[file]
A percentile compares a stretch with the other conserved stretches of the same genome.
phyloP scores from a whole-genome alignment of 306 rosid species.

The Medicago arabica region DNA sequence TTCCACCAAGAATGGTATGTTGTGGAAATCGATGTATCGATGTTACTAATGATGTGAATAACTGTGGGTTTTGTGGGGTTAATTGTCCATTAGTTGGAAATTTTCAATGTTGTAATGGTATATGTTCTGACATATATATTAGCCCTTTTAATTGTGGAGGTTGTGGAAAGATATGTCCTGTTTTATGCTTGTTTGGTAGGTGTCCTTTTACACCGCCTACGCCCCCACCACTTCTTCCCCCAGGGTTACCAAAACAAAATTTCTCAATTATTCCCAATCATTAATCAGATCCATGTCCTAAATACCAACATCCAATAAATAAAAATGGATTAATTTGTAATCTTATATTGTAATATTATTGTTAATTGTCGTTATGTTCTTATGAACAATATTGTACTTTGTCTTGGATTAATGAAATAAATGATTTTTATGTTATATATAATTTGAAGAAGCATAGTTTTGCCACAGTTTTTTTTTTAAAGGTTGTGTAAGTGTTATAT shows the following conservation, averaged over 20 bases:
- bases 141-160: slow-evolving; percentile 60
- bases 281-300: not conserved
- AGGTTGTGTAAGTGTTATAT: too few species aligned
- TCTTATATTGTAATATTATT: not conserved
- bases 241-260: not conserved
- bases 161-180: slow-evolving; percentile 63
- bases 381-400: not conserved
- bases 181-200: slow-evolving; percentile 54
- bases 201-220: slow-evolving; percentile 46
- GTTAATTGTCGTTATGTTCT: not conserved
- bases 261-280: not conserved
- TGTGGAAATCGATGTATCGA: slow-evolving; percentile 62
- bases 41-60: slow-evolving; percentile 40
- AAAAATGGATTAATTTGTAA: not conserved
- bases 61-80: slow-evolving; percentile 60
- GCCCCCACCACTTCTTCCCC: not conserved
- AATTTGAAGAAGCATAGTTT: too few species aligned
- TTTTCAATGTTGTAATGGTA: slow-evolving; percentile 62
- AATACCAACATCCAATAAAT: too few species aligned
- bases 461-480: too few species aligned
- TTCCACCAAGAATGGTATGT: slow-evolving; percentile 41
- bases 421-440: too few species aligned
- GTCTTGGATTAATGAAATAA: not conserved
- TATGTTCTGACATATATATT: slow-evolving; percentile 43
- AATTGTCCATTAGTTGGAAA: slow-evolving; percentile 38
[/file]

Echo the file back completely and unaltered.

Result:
A percentile compares a stretch with the other conserved stretches of the same genome.
phyloP scores from a whole-genome alignment of 306 rosid species.

The Medicago arabica region DNA sequence TTCCACCAAGAATGGTATGTTGTGGAAATCGATGTATCGATGTTACTAATGATGTGAATAACTGTGGGTTTTGTGGGGTTAATTGTCCATTAGTTGGAAATTTTCAATGTTGTAATGGTATATGTTCTGACATATATATTAGCCCTTTTAATTGTGGAGGTTGTGGAAAGATATGTCCTGTTTTATGCTTGTTTGGTAGGTGTCCTTTTACACCGCCTACGCCCCCACCACTTCTTCCCCCAGGGTTACCAAAACAAAATTTCTCAATTATTCCCAATCATTAATCAGATCCATGTCCTAAATACCAACATCCAATAAATAAAAATGGATTAATTTGTAATCTTATATTGTAATATTATTGTTAATTGTCGTTATGTTCTTATGAACAATATTGTACTTTGTCTTGGATTAATGAAATAAATGATTTTTATGTTATATATAATTTGAAGAAGCATAGTTTTGCCACAGTTTTTTTTTTAAAGGTTGTGTAAGTGTTATAT shows the following conservation, averaged over 20 bases:
- bases 141-160: slow-evolving; percentile 60
- bases 281-300: not conserved
- AGGTTGTGTAAGTGTTATAT: too few species aligned
- TCTTATATTGTAATATTATT: not conserved
- bases 241-260: not conserved
- bases 161-180: slow-evolving; percentile 63
- bases 381-400: not conserved
- bases 181-200: slow-evolving; percentile 54
- bases 201-220: slow-evolving; percentile 46
- GTTAATTGTCGTTATGTTCT: not conserved
- bases 261-280: not conserved
- TGTGGAAATCGATGTATCGA: slow-evolving; percentile 62
- bases 41-60: slow-evolving; percentile 40
- AAAAATGGATTAATTTGTAA: not conserved
- bases 61-80: slow-evolving; percentile 60
- GCCCCCACCACTTCTTCCCC: not conserved
- AATTTGAAGAAGCATAGTTT: too few species aligned
- TTTTCAATGTTGTAATGGTA: slow-evolving; percentile 62
- AATACCAACATCCAATAAAT: too few species aligned
- bases 461-480: too few species aligned
- TTCCACCAAGAATGGTATGT: slow-evolving; percentile 41
- bases 421-440: too few species aligned
- GTCTTGGATTAATGAAATAA: not conserved
- TATGTTCTGACATATATATT: slow-evolving; percentile 43
- AATTGTCCATTAGTTGGAAA: slow-evolving; percentile 38